We've already covered the problems confronting the bike-sharing program in Paris — and what lessons it has for other cities — but yesterday a piece in the New York Times provided a theory as to why up to 80 percent of the program's 20,600 bicycles are stolen or damaged: social inequality.

The heavy, sandy-bronze Vélib’ bicycles are seen as an accoutrement of the “bobos,” or “bourgeois-bohèmes,” the trendy urban middle class, and they stir resentment and covetousness. They are often being vandalized in a socially divided Paris by resentful, angry or anarchic youth, the police and sociologists say.

Bruno Marzloff, a sociologist who specializes in transportation, said, “One must relate this to other incivilities, and especially the burning of cars,” referring to gangs of immigrant youths burning cars during riots in the suburbs in 2005. He said he believed there was social revolt behind Vélib’ vandalism, especially for suburban residents, many of them poor immigrants who feel excluded from the glamorous side of Paris.

“It is an outcry, a form of rebellion; this violence is not gratuitous,” Mr. Marzloff said. “There is an element of negligence that means, ‘We don’t have the right to mobility like other people, to get to Paris it’s a huge pain, we don’t have cars, and when we do, it’s too expensive and too far.’ ”

The bikes, by the way, cost $3,500 each. That's a nice bike. I've seen bike sharing in other cities that made use of beaters that seemed to work just fine.

Aside from the vandalism of these stylish and expensive bikes, however, the Vélib’ program is a huge success: "daily use averages 50,000 to 150,000 trips, depending on the season, and the bicycles have proved to be a hit with tourists, who help power the economy." It's worth noting that the comments on the Times article are filled with personal testimonies as to the ease and convenience of the program in Paris as well as other cities.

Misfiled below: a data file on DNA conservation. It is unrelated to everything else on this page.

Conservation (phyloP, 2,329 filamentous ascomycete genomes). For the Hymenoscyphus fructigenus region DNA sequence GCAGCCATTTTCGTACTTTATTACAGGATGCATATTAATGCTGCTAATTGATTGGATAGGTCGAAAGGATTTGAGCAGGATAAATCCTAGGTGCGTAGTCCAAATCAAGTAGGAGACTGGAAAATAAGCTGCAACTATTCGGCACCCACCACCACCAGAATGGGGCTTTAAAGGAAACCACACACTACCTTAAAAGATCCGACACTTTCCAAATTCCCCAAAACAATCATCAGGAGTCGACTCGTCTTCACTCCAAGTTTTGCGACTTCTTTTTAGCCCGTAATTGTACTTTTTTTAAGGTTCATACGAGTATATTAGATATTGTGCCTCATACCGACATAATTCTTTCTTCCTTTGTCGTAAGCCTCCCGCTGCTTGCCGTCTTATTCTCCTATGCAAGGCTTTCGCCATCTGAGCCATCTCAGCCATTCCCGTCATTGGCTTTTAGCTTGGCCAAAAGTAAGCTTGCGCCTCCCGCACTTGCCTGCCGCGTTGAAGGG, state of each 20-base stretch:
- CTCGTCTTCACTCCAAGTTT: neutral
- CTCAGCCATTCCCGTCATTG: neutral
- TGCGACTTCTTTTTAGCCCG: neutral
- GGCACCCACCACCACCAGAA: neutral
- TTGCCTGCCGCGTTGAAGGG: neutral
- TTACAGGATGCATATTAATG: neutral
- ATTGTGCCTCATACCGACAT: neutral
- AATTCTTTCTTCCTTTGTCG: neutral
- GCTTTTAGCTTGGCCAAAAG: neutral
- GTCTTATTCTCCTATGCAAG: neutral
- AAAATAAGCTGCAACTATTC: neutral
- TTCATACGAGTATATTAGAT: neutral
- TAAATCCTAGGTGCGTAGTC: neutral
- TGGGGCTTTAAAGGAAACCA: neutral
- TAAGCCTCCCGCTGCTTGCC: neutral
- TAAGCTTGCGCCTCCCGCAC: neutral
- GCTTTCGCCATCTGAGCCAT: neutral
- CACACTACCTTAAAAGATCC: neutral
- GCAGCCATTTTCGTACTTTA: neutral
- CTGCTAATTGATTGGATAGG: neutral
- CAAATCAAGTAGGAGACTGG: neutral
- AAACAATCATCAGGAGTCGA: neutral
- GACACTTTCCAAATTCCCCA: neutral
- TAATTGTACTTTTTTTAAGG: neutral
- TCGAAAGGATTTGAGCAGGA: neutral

For this reason, perhaps, the vandalism seems to cause many commentators special pain. 

Marzloff's inequality explanation makes intuitive sense to me — and it's supported by a rather large amount of research that shows social and economic inequality undermines social trust. The decline of trust in American society tracks very closely to the rise of inequality–and worldwide, unequal societies are also distrusting ones. Without trust, people don't share.

This is a major impediment to building a sharing movement in America. As with most of the countries of Europe, France is actually a much more equal society than is the United States.

"Since the end of the 1970s, the United States has seen a dramatic increase in economic inequality," says a new report from the Center for Economic and Policy Research. "While the United States has long been among the most unequal of the world’s rich economies, the economic and social upheaval that began in the 1970s was a striking departure from the movement toward greater equality that began in the Great Depression, continued through World War II, and was a central feature of the first 30 years of the postwar period. This is not due to chance circumstances but is the direct result of a set of policies designed first and foremost to increase inequality."

Here's a graph showing the share of U.S. wealth owned by the top one percent of income earners:

Note the sag in the middle: Sharing the wealth correlates with prosperous periods in American history; inequality correlates with depressions and recessions — and it's a major obstacle to building a more shareable society.

Want bikesharing and carsharing programs to succeed? Consider taking action against inequality today.

Jeremy Adam Smith


Jeremy Adam Smith

Jeremy Adam Smith is the editor who helped launch Shareable.net. He's the author of The Daddy Shift (Beacon Press, June 2009); co-editor of The Compassionate Instinct (W.W. Norton

Things I share: Mainly babysitting with other parents! I also share all the transportation I can, through bikes and buses and trains and carpooling.